Robert T Kiyosaki Biography & Facts
Robert Toru Kiyosaki (born April 8, 1947) is an American businessman and author. Kiyosaki is the founder of Rich Global LLC and the Rich Dad Company, a private financial education company that provides personal finance and business education to people through books and videos. The company's main revenues come from franchisees of the Rich Dad seminars that are conducted by independent individuals using Kiyosaki's brand name for a fee. He is also the creator of the Cashflow board and software games to educate adults and children about business and financial concepts.Kiyosaki is the author of more than 26 books, including the international self-published personal finance Rich Dad Poor Dad series of books which has been translated into 51 languages and sold over 41 million copies worldwide. He has been criticized for advocating practices of debatable legality perceived as "get rich quick" philosophy. Kiyosaki is the subject of a class action suit filed by people who attended his seminars and has been the subject of two investigative documentaries by CBC Canada and WTAE USA. Kiyosaki's company, Rich Global LLC, filed for bankruptcy in 2012.
Early life and family
Robert Toru Kiyosaki was born in 1947 in Hilo, then in the Territory of Hawaii.
Kiyosaki attended Hilo High School and graduated in the year 1965.
In 1974, Kiyosaki attended the Erhard EST seminars, which he says changed his life.In 1977, he started a company called "Rippers". The company eventually went bankrupt.Kiyosaki took a job as a sales associate for Xerox until June 1978.
Kiyosaki then started a retail business that made T-shirts, hats, wallets, and bags for heavy metal rock bands. The company went bankrupt in 1980.In 1985, Kiyosaki cofounded the Excellerated Learning Institute, a business education company teaching entrepreneurship, investing, and social responsibility. In 1994, Kiyosaki sold the education company.In 1992, Kiyosaki published his first book, If You Want to Be Rich and Happy, Don't Go To School. In his book, he encouraged parents not to send their children to college and instead to enter the real estate business.In 1997, Kiyosaki launched Cashflow Technologies, Inc., a business and financial education company that owns and operates the Rich Dad and Cashflow brands.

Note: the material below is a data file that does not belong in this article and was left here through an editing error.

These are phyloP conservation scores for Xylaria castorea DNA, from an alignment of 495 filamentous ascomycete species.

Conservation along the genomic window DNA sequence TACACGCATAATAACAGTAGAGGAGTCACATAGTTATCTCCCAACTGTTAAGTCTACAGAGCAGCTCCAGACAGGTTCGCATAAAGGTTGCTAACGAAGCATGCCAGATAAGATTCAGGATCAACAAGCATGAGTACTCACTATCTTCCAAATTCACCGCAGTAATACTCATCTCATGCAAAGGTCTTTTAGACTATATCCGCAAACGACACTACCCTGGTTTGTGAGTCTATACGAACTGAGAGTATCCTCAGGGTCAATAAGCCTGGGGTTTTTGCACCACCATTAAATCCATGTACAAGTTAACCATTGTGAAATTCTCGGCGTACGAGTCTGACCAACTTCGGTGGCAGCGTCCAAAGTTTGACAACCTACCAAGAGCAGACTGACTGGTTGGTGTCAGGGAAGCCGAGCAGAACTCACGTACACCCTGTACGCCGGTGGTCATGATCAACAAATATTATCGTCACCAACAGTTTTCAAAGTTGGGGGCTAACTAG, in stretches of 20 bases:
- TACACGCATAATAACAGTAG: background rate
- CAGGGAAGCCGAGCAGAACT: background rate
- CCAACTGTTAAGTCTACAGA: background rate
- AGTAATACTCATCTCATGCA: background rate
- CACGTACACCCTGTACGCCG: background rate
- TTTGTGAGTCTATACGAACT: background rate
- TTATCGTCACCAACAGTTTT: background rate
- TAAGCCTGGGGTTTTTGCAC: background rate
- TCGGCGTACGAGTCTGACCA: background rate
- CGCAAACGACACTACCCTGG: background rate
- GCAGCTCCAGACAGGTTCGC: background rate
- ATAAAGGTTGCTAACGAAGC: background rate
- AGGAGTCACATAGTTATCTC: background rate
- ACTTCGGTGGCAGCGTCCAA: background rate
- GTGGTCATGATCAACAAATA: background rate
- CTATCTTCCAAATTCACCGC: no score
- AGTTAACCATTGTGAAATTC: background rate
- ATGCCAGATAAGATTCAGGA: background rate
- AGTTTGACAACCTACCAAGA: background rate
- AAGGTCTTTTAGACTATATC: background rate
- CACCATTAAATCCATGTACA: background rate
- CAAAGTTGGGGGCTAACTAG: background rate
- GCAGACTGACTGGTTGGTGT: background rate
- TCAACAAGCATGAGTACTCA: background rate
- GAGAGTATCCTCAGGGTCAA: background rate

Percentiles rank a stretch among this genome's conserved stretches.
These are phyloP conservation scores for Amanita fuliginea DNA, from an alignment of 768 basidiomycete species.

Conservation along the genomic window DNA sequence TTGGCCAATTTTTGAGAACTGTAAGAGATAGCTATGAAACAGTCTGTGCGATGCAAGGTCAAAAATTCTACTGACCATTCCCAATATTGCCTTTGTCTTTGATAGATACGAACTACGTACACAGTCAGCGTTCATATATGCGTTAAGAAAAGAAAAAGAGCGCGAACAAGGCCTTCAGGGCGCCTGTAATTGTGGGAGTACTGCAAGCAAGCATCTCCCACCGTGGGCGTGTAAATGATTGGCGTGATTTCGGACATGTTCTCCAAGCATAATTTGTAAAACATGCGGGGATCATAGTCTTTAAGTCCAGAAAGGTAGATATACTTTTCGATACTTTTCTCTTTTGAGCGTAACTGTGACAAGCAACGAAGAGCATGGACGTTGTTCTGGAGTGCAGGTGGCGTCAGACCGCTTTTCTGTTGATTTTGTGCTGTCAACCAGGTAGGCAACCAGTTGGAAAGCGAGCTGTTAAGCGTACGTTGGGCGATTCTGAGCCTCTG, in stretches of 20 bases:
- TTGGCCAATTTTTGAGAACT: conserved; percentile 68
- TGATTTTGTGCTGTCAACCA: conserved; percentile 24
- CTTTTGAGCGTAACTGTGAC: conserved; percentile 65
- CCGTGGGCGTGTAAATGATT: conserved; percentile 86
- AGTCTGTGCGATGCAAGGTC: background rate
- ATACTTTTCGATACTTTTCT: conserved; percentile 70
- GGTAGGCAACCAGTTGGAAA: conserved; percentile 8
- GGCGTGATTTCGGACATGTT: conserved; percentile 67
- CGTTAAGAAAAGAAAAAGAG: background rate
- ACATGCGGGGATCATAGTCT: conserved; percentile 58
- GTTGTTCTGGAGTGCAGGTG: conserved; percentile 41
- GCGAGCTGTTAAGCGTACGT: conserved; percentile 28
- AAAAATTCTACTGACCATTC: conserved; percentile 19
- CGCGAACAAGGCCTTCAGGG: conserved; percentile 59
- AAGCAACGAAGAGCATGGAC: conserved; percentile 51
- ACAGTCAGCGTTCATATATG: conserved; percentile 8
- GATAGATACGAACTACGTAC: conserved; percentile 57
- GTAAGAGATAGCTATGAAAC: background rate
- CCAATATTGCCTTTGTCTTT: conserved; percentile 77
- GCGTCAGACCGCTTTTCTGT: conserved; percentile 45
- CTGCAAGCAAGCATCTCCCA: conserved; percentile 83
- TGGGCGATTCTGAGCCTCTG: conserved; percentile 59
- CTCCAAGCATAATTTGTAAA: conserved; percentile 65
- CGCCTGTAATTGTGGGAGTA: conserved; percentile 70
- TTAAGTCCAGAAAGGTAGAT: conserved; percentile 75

Other business ventures and investments
Kiyosaki's earlier two businesses (for surfing bags with Velcro fasteners and T-shirts) went bankrupt. In an interview with CBC, Kiyosaki described his books as an advertisement for his higher-priced seminars. In 2012, Kiyosaki's company "Rich Global LLC" filed for bankruptcy and was ordered to pay nearly $24 million to the Learning Annex and its founder.
Business and financial advice
Kiyosaki operates through a number of companies that he owns fully or in part, and through franchisee arrangements with other companies authorized to use his name for a fee. This includes Rich Dad LLC, Whitney Information Network, Rich Dad Education and Rich Dad Academy.Kiyosaki's financial and business teachings focus on what he calls "financial education": generating passive income by focusing on business and investment opportunities, such as real estate investments, businesses, stocks and commodities, with the goal of being able to support oneself by such investments alone and thus achieving true financial independence.Kiyosaki uses the term "assets" for things that put money in one's pocket. He stresses the importance of building up an asset first to fund one's liabilities instead of saving cash or relying on a salary from a traditional job.
Kiyosaki endorsed and supported Republican candidate Donald Trump for the 2016 presidential elections. Kiyosaki also co-authored two books with President Trump.
In 2010, the Canadian Broadcasting Corporation did an exposé on scams that were being perpetuated by Kiyosaki's company in Canada in the guise of seminars. Upon tracking the success claims of "Rich Dad" seminar organizers, they discovered that these claims were not true. Investments in trailers and trailer parks, which were being propagated as "successful" by seminar teachers, were found to actually be barren pieces of land that no one was using.Kiyosaki's advice has been criticized for emphasizing anecdotes and containing nothing in the way of concrete advice on how readers should proceed or work.In 2006 and 2007, Kiyosaki's Rich Dad seminars continued to promote real estate as a sound investment, just before their prices came crashing down.In 2010, Allan Roth of CBS News documented what occurred when he attended one of Rich Dad's free seminars and dissected some of the tactics employed. The Marketplace exposé on his seminars in Canada showed what occurred in $450 seminars through a hidden camera including Kiyosaki's response to them.
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